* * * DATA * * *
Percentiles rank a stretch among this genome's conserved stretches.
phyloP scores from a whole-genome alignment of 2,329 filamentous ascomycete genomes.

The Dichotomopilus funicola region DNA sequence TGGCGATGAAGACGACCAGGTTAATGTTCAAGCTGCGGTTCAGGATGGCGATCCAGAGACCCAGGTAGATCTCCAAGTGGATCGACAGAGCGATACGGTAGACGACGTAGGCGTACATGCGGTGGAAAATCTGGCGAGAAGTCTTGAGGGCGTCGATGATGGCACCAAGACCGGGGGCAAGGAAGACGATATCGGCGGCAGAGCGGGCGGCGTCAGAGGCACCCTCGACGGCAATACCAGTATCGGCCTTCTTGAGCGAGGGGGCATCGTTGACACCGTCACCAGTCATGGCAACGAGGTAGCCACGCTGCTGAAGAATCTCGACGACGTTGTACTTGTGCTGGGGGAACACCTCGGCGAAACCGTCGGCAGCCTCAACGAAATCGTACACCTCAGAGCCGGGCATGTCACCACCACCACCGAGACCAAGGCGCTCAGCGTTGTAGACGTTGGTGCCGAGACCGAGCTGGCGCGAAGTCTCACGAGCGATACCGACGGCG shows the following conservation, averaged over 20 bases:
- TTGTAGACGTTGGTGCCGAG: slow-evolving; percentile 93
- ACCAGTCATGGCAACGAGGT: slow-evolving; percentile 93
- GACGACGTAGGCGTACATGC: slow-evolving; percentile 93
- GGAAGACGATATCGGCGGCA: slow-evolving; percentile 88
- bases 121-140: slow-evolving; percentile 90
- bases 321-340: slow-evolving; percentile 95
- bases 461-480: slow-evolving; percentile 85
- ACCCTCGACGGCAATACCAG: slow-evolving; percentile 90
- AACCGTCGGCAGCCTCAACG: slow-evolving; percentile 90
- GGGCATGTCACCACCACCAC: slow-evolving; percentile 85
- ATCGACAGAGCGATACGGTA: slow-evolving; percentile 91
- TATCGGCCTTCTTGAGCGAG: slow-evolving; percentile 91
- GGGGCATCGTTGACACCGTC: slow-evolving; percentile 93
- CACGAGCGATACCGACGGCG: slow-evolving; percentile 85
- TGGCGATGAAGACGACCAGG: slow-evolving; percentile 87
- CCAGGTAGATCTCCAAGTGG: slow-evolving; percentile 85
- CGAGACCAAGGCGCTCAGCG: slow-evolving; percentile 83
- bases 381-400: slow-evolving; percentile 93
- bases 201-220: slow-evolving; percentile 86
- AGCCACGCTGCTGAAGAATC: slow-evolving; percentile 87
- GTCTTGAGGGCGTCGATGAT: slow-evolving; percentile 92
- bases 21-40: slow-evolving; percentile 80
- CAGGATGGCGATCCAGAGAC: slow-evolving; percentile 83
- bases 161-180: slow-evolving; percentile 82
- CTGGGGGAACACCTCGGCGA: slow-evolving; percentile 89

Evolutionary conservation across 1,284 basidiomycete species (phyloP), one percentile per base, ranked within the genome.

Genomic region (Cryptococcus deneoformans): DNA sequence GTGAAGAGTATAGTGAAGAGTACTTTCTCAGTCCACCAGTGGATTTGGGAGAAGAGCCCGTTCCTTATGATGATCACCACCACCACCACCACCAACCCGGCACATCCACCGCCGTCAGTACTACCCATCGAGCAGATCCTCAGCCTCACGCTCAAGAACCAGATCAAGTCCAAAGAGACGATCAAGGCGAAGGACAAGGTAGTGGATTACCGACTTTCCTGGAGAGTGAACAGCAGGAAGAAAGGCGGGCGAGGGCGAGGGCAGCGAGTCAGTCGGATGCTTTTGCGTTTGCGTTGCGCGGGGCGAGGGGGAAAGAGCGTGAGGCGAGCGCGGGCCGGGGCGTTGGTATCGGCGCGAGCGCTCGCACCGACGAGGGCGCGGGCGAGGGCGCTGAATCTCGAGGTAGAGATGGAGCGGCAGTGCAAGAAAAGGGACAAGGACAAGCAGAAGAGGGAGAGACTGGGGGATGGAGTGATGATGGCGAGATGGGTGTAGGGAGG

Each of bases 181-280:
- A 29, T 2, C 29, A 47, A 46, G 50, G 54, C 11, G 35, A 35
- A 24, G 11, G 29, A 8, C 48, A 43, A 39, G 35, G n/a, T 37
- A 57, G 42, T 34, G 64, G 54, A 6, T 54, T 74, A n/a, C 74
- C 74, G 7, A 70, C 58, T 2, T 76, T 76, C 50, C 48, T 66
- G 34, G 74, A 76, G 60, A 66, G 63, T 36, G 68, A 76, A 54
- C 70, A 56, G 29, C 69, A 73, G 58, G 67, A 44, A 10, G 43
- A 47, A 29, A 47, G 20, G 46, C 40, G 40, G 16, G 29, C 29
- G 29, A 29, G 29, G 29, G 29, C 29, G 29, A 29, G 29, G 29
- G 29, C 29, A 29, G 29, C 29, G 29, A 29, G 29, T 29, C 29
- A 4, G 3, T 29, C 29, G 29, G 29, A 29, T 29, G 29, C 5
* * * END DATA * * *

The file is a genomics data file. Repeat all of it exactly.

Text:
Percentiles rank a stretch among this genome's conserved stretches.
phyloP scores from a whole-genome alignment of 2,329 filamentous ascomycete genomes.

The Dichotomopilus funicola region DNA sequence TGGCGATGAAGACGACCAGGTTAATGTTCAAGCTGCGGTTCAGGATGGCGATCCAGAGACCCAGGTAGATCTCCAAGTGGATCGACAGAGCGATACGGTAGACGACGTAGGCGTACATGCGGTGGAAAATCTGGCGAGAAGTCTTGAGGGCGTCGATGATGGCACCAAGACCGGGGGCAAGGAAGACGATATCGGCGGCAGAGCGGGCGGCGTCAGAGGCACCCTCGACGGCAATACCAGTATCGGCCTTCTTGAGCGAGGGGGCATCGTTGACACCGTCACCAGTCATGGCAACGAGGTAGCCACGCTGCTGAAGAATCTCGACGACGTTGTACTTGTGCTGGGGGAACACCTCGGCGAAACCGTCGGCAGCCTCAACGAAATCGTACACCTCAGAGCCGGGCATGTCACCACCACCACCGAGACCAAGGCGCTCAGCGTTGTAGACGTTGGTGCCGAGACCGAGCTGGCGCGAAGTCTCACGAGCGATACCGACGGCG shows the following conservation, averaged over 20 bases:
- TTGTAGACGTTGGTGCCGAG: slow-evolving; percentile 93
- ACCAGTCATGGCAACGAGGT: slow-evolving; percentile 93
- GACGACGTAGGCGTACATGC: slow-evolving; percentile 93
- GGAAGACGATATCGGCGGCA: slow-evolving; percentile 88
- bases 121-140: slow-evolving; percentile 90
- bases 321-340: slow-evolving; percentile 95
- bases 461-480: slow-evolving; percentile 85
- ACCCTCGACGGCAATACCAG: slow-evolving; percentile 90
- AACCGTCGGCAGCCTCAACG: slow-evolving; percentile 90
- GGGCATGTCACCACCACCAC: slow-evolving; percentile 85
- ATCGACAGAGCGATACGGTA: slow-evolving; percentile 91
- TATCGGCCTTCTTGAGCGAG: slow-evolving; percentile 91
- GGGGCATCGTTGACACCGTC: slow-evolving; percentile 93
- CACGAGCGATACCGACGGCG: slow-evolving; percentile 85
- TGGCGATGAAGACGACCAGG: slow-evolving; percentile 87
- CCAGGTAGATCTCCAAGTGG: slow-evolving; percentile 85
- CGAGACCAAGGCGCTCAGCG: slow-evolving; percentile 83
- bases 381-400: slow-evolving; percentile 93
- bases 201-220: slow-evolving; percentile 86
- AGCCACGCTGCTGAAGAATC: slow-evolving; percentile 87
- GTCTTGAGGGCGTCGATGAT: slow-evolving; percentile 92
- bases 21-40: slow-evolving; percentile 80
- CAGGATGGCGATCCAGAGAC: slow-evolving; percentile 83
- bases 161-180: slow-evolving; percentile 82
- CTGGGGGAACACCTCGGCGA: slow-evolving; percentile 89

Evolutionary conservation across 1,284 basidiomycete species (phyloP), one percentile per base, ranked within the genome.

Genomic region (Cryptococcus deneoformans): DNA sequence GTGAAGAGTATAGTGAAGAGTACTTTCTCAGTCCACCAGTGGATTTGGGAGAAGAGCCCGTTCCTTATGATGATCACCACCACCACCACCACCAACCCGGCACATCCACCGCCGTCAGTACTACCCATCGAGCAGATCCTCAGCCTCACGCTCAAGAACCAGATCAAGTCCAAAGAGACGATCAAGGCGAAGGACAAGGTAGTGGATTACCGACTTTCCTGGAGAGTGAACAGCAGGAAGAAAGGCGGGCGAGGGCGAGGGCAGCGAGTCAGTCGGATGCTTTTGCGTTTGCGTTGCGCGGGGCGAGGGGGAAAGAGCGTGAGGCGAGCGCGGGCCGGGGCGTTGGTATCGGCGCGAGCGCTCGCACCGACGAGGGCGCGGGCGAGGGCGCTGAATCTCGAGGTAGAGATGGAGCGGCAGTGCAAGAAAAGGGACAAGGACAAGCAGAAGAGGGAGAGACTGGGGGATGGAGTGATGATGGCGAGATGGGTGTAGGGAGG

Each of bases 181-280:
- A 29, T 2, C 29, A 47, A 46, G 50, G 54, C 11, G 35, A 35
- A 24, G 11, G 29, A 8, C 48, A 43, A 39, G 35, G n/a, T 37
- A 57, G 42, T 34, G 64, G 54, A 6, T 54, T 74, A n/a, C 74
- C 74, G 7, A 70, C 58, T 2, T 76, T 76, C 50, C 48, T 66
- G 34, G 74, A 76, G 60, A 66, G 63, T 36, G 68, A 76, A 54
- C 70, A 56, G 29, C 69, A 73, G 58, G 67, A 44, A 10, G 43
- A 47, A 29, A 47, G 20, G 46, C 40, G 40, G 16, G 29, C 29
- G 29, A 29, G 29, G 29, G 29, C 29, G 29, A 29, G 29, G 29
- G 29, C 29, A 29, G 29, C 29, G 29, A 29, G 29, T 29, C 29
- A 4, G 3, T 29, C 29, G 29, G 29, A 29, T 29, G 29, C 5